AMA Votes to Retain Longstanding Opposition to Assisted Suicide

National   Steven Ertelt   Jun 10, 2019   |   5:38PM    Washington, DC

Despite a concerted effort by euthanasia advocates, the American Medical Association has voted to retain its long-standing opposition to assisted suicide.

The AMA affirmed CEJA 2, the report which recommended that the AMA retain its opposition to assisted suicide. The vote was 65-35, a huge margin of victory for doctors who want the AMA to continue treating patient, not killing them.

The battle over the AMA vote took place over the course of several years worth of interim and annual meetings. But physicians, medical students, interns and residents from across the country spoke up in favor of the AMA”s anti-assisted suicide position.

Some of them spoke at a Reference Committee meeting yesterday, which overwhelmingly recommended that the House of Delegates affirm CEJA 2. At the meeting, Dr. Dan Sulmasy debated the lead doctor from the pro-euthanasia group Compassion and Choices. Physician members of Council on Ethics and Judicial Affairs held the line last year and this year despite enormous pressure to promote euthanizing patients.

The vote is notable because the AMA is one of the largest medial organizations in the country, and medical societies are influential when it comes to legislators making policy decisions and in shaping public opinion.

Matt Vallière, the director of the Patients Rights Action Fund, told LifeNews he was pleased with the vote.

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“We applaud the American Medical Association for maintaining their longstanding opposition to physician-assisted suicide. In doing so, the AMA sides with patients and people with disabilities who would be at risk for deadly harm through mistakes, coercion, and abuse, all the while carefully guarding the trust upon which the patient-physician relationship is based,” he said.

Vallière added: “Patients deserve care and protection, not a prescription for death. We trust that this decision will encourage states considering legislation to continue to reject assisted suicide.”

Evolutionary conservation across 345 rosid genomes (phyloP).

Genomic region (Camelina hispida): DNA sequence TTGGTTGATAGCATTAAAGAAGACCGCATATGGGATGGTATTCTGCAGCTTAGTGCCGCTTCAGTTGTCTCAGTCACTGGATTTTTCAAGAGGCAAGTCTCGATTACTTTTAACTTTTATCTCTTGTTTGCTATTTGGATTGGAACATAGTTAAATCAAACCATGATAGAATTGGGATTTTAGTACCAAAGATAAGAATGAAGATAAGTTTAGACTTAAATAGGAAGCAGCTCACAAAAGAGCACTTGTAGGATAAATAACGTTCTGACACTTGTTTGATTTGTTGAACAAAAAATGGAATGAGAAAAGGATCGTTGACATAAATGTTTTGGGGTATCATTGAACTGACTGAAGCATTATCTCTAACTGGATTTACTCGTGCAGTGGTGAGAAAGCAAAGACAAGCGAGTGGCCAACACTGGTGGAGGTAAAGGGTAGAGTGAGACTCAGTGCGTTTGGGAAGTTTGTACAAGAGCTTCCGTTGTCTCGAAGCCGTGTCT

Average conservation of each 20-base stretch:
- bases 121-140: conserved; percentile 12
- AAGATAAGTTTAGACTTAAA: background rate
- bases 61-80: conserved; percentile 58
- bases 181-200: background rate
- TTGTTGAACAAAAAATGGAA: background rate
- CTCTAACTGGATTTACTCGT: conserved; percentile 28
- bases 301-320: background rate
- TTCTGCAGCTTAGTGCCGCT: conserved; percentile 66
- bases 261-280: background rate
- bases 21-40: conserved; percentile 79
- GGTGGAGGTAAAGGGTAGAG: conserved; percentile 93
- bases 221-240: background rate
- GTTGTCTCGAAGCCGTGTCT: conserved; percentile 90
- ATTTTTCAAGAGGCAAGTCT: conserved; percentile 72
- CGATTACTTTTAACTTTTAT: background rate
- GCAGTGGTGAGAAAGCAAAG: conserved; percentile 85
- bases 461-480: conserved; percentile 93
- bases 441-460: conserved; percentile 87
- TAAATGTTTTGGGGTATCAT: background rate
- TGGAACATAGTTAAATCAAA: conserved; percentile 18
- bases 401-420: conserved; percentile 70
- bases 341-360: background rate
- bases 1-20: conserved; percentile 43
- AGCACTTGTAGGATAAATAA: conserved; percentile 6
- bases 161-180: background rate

The AMA policy states:

It is understandable, though tragic, that some patients in extreme duress–such as those suffering from a terminal, painful, debilitating illness–may come to decide that death is preferable to life. However, allowing physicians to participate in assisted suicide would cause more harm than good. Physician-assisted suicide is fundamentally incompatible with the physician’s role as healer, would be difficult or impossible to control, and would pose serious societal risks.

In the past year, CEJA has deliberated twice and concluded both times that the current AMA policy on assisted suicide should be maintained.

In May 2018, CEJA released its report on assisted suicide and concluded:

After careful consideration, CEJA concludes that in its current form the Code offers guidance to support physicians and the patients they serve in making well-considered, mutually respectful decisions about legally available options for care at the end of life in the intimacy of a patient-physician relationship. The Council on Ethical and Judicial Affairs therefore recommends that the Code of Medical Ethics not be amended.

At the AMA annual convention in June 2018, the delegates voted to send the assisted suicide report back to CEJA for further study. In October 2018, after considerable discussion, CEJA released a new report on assisted suicide. CEJA once again recommended that the AMA maintain its opposition to assisted suicide. The report concluded:

After careful consideration, CEJA concludes that in existing opinions on physician-assisted suicide and the exercise of conscience, the Code offers guidance to support physicians and the patients they serve in making well-considered, mutually respectful decisions about legally available options for care at the end of life in the intimacy of a patient-physician relationship. The Council on Ethical and Judicial Affairs therefore recommends that the Code of Medical Ethics not be amended, that Resolutions 15-A-16 and 14-A-17 not be adopted and that the remainder of the report be filed.

Also recently, the World Medical Association also maintained its opposition to euthanasia and assisted suicide.